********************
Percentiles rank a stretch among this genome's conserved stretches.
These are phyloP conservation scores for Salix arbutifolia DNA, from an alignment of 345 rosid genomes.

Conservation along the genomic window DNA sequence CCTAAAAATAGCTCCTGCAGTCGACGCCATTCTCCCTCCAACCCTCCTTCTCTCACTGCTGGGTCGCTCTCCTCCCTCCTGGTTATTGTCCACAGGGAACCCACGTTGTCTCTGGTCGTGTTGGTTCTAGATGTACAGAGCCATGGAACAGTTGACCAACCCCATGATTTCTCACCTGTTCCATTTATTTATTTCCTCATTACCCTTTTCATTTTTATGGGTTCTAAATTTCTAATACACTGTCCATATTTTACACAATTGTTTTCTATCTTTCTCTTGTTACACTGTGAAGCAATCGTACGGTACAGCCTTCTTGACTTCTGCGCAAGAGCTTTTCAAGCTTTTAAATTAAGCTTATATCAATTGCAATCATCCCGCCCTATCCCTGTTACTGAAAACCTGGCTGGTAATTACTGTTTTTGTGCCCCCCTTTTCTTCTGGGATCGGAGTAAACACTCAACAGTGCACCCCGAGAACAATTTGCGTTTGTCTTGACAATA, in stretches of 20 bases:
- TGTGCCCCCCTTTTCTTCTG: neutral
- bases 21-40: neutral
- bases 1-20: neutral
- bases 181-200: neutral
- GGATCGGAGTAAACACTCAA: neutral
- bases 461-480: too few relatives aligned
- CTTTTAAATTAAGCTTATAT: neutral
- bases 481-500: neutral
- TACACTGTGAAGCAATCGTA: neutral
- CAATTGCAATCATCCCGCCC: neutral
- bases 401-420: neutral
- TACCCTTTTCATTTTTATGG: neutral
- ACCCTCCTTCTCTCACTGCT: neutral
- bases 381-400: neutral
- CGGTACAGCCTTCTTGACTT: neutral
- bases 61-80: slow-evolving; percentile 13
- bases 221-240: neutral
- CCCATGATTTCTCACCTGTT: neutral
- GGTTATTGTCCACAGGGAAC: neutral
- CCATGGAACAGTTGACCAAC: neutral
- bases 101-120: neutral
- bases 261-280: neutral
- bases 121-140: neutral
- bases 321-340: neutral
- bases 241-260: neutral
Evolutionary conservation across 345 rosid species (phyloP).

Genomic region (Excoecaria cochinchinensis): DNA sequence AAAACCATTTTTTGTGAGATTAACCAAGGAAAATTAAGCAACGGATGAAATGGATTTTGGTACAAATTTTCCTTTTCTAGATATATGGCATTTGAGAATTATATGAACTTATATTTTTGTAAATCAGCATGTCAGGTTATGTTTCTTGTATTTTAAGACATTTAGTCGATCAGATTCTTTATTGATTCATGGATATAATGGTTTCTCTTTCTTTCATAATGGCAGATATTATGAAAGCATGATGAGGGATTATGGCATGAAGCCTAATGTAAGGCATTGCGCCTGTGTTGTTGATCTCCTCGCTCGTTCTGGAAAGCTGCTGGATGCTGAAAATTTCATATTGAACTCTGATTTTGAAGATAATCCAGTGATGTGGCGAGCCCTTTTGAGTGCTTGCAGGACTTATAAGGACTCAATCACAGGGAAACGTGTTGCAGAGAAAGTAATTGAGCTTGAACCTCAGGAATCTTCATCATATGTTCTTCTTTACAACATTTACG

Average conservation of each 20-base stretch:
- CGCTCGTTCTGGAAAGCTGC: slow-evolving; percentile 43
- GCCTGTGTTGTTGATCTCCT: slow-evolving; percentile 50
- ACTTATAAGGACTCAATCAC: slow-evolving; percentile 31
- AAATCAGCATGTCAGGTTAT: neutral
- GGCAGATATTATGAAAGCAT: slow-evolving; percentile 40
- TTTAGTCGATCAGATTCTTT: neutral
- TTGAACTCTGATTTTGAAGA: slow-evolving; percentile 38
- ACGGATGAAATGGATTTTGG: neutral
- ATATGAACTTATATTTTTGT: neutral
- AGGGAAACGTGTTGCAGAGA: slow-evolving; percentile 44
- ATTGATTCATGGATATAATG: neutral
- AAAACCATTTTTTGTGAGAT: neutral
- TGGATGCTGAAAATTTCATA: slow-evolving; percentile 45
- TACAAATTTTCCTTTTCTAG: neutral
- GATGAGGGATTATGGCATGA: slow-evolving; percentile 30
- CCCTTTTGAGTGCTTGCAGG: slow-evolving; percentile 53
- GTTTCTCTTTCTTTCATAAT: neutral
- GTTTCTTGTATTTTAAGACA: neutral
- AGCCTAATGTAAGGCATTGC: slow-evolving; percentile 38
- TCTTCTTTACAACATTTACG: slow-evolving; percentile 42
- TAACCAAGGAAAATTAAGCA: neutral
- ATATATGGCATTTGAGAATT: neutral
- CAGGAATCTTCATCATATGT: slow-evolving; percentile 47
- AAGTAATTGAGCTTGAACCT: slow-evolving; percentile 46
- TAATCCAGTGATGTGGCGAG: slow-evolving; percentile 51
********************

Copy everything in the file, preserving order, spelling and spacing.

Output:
Percentiles rank a stretch among this genome's conserved stretches.
These are phyloP conservation scores for Salix arbutifolia DNA, from an alignment of 345 rosid genomes.

Conservation along the genomic window DNA sequence CCTAAAAATAGCTCCTGCAGTCGACGCCATTCTCCCTCCAACCCTCCTTCTCTCACTGCTGGGTCGCTCTCCTCCCTCCTGGTTATTGTCCACAGGGAACCCACGTTGTCTCTGGTCGTGTTGGTTCTAGATGTACAGAGCCATGGAACAGTTGACCAACCCCATGATTTCTCACCTGTTCCATTTATTTATTTCCTCATTACCCTTTTCATTTTTATGGGTTCTAAATTTCTAATACACTGTCCATATTTTACACAATTGTTTTCTATCTTTCTCTTGTTACACTGTGAAGCAATCGTACGGTACAGCCTTCTTGACTTCTGCGCAAGAGCTTTTCAAGCTTTTAAATTAAGCTTATATCAATTGCAATCATCCCGCCCTATCCCTGTTACTGAAAACCTGGCTGGTAATTACTGTTTTTGTGCCCCCCTTTTCTTCTGGGATCGGAGTAAACACTCAACAGTGCACCCCGAGAACAATTTGCGTTTGTCTTGACAATA, in stretches of 20 bases:
- TGTGCCCCCCTTTTCTTCTG: neutral
- bases 21-40: neutral
- bases 1-20: neutral
- bases 181-200: neutral
- GGATCGGAGTAAACACTCAA: neutral
- bases 461-480: too few relatives aligned
- CTTTTAAATTAAGCTTATAT: neutral
- bases 481-500: neutral
- TACACTGTGAAGCAATCGTA: neutral
- CAATTGCAATCATCCCGCCC: neutral
- bases 401-420: neutral
- TACCCTTTTCATTTTTATGG: neutral
- ACCCTCCTTCTCTCACTGCT: neutral
- bases 381-400: neutral
- CGGTACAGCCTTCTTGACTT: neutral
- bases 61-80: slow-evolving; percentile 13
- bases 221-240: neutral
- CCCATGATTTCTCACCTGTT: neutral
- GGTTATTGTCCACAGGGAAC: neutral
- CCATGGAACAGTTGACCAAC: neutral
- bases 101-120: neutral
- bases 261-280: neutral
- bases 121-140: neutral
- bases 321-340: neutral
- bases 241-260: neutral
Evolutionary conservation across 345 rosid species (phyloP).

Genomic region (Excoecaria cochinchinensis): DNA sequence AAAACCATTTTTTGTGAGATTAACCAAGGAAAATTAAGCAACGGATGAAATGGATTTTGGTACAAATTTTCCTTTTCTAGATATATGGCATTTGAGAATTATATGAACTTATATTTTTGTAAATCAGCATGTCAGGTTATGTTTCTTGTATTTTAAGACATTTAGTCGATCAGATTCTTTATTGATTCATGGATATAATGGTTTCTCTTTCTTTCATAATGGCAGATATTATGAAAGCATGATGAGGGATTATGGCATGAAGCCTAATGTAAGGCATTGCGCCTGTGTTGTTGATCTCCTCGCTCGTTCTGGAAAGCTGCTGGATGCTGAAAATTTCATATTGAACTCTGATTTTGAAGATAATCCAGTGATGTGGCGAGCCCTTTTGAGTGCTTGCAGGACTTATAAGGACTCAATCACAGGGAAACGTGTTGCAGAGAAAGTAATTGAGCTTGAACCTCAGGAATCTTCATCATATGTTCTTCTTTACAACATTTACG

Average conservation of each 20-base stretch:
- CGCTCGTTCTGGAAAGCTGC: slow-evolving; percentile 43
- GCCTGTGTTGTTGATCTCCT: slow-evolving; percentile 50
- ACTTATAAGGACTCAATCAC: slow-evolving; percentile 31
- AAATCAGCATGTCAGGTTAT: neutral
- GGCAGATATTATGAAAGCAT: slow-evolving; percentile 40
- TTTAGTCGATCAGATTCTTT: neutral
- TTGAACTCTGATTTTGAAGA: slow-evolving; percentile 38
- ACGGATGAAATGGATTTTGG: neutral
- ATATGAACTTATATTTTTGT: neutral
- AGGGAAACGTGTTGCAGAGA: slow-evolving; percentile 44
- ATTGATTCATGGATATAATG: neutral
- AAAACCATTTTTTGTGAGAT: neutral
- TGGATGCTGAAAATTTCATA: slow-evolving; percentile 45
- TACAAATTTTCCTTTTCTAG: neutral
- GATGAGGGATTATGGCATGA: slow-evolving; percentile 30
- CCCTTTTGAGTGCTTGCAGG: slow-evolving; percentile 53
- GTTTCTCTTTCTTTCATAAT: neutral
- GTTTCTTGTATTTTAAGACA: neutral
- AGCCTAATGTAAGGCATTGC: slow-evolving; percentile 38
- TCTTCTTTACAACATTTACG: slow-evolving; percentile 42
- TAACCAAGGAAAATTAAGCA: neutral
- ATATATGGCATTTGAGAATT: neutral
- CAGGAATCTTCATCATATGT: slow-evolving; percentile 47
- AAGTAATTGAGCTTGAACCT: slow-evolving; percentile 46
- TAATCCAGTGATGTGGCGAG: slow-evolving; percentile 51